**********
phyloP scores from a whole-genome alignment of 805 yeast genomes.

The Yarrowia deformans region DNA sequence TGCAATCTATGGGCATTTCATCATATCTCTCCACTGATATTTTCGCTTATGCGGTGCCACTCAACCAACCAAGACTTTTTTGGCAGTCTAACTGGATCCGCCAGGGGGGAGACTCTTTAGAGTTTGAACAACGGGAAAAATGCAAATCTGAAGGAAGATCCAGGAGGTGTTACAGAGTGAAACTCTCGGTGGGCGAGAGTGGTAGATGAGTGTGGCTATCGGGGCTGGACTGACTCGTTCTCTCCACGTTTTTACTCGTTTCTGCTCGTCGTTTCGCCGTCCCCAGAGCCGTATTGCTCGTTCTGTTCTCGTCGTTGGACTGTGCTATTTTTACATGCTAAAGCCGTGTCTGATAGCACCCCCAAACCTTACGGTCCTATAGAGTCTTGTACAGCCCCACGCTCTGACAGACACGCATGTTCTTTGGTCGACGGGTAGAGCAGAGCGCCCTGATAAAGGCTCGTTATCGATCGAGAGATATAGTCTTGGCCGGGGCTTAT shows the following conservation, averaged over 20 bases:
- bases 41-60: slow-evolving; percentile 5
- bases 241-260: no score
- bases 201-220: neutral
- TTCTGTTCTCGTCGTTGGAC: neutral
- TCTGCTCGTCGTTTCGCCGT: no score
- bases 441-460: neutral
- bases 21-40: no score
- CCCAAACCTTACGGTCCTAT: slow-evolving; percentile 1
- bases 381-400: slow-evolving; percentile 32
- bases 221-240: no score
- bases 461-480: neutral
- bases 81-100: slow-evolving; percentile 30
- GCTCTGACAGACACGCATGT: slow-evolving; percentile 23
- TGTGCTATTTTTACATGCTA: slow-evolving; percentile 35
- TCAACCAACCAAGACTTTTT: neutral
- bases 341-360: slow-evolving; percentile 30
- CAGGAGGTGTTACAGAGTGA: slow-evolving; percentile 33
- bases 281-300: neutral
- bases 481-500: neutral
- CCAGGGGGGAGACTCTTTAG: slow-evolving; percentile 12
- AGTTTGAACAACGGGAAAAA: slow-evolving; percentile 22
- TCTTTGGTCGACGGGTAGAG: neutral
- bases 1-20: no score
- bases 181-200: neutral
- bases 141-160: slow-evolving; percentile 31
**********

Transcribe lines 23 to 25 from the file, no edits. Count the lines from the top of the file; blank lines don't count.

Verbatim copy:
- AGTTTGAACAACGGGAAAAA: slow-evolving; percentile 22
- TCTTTGGTCGACGGGTAGAG: neutral
- bases 1-20: no score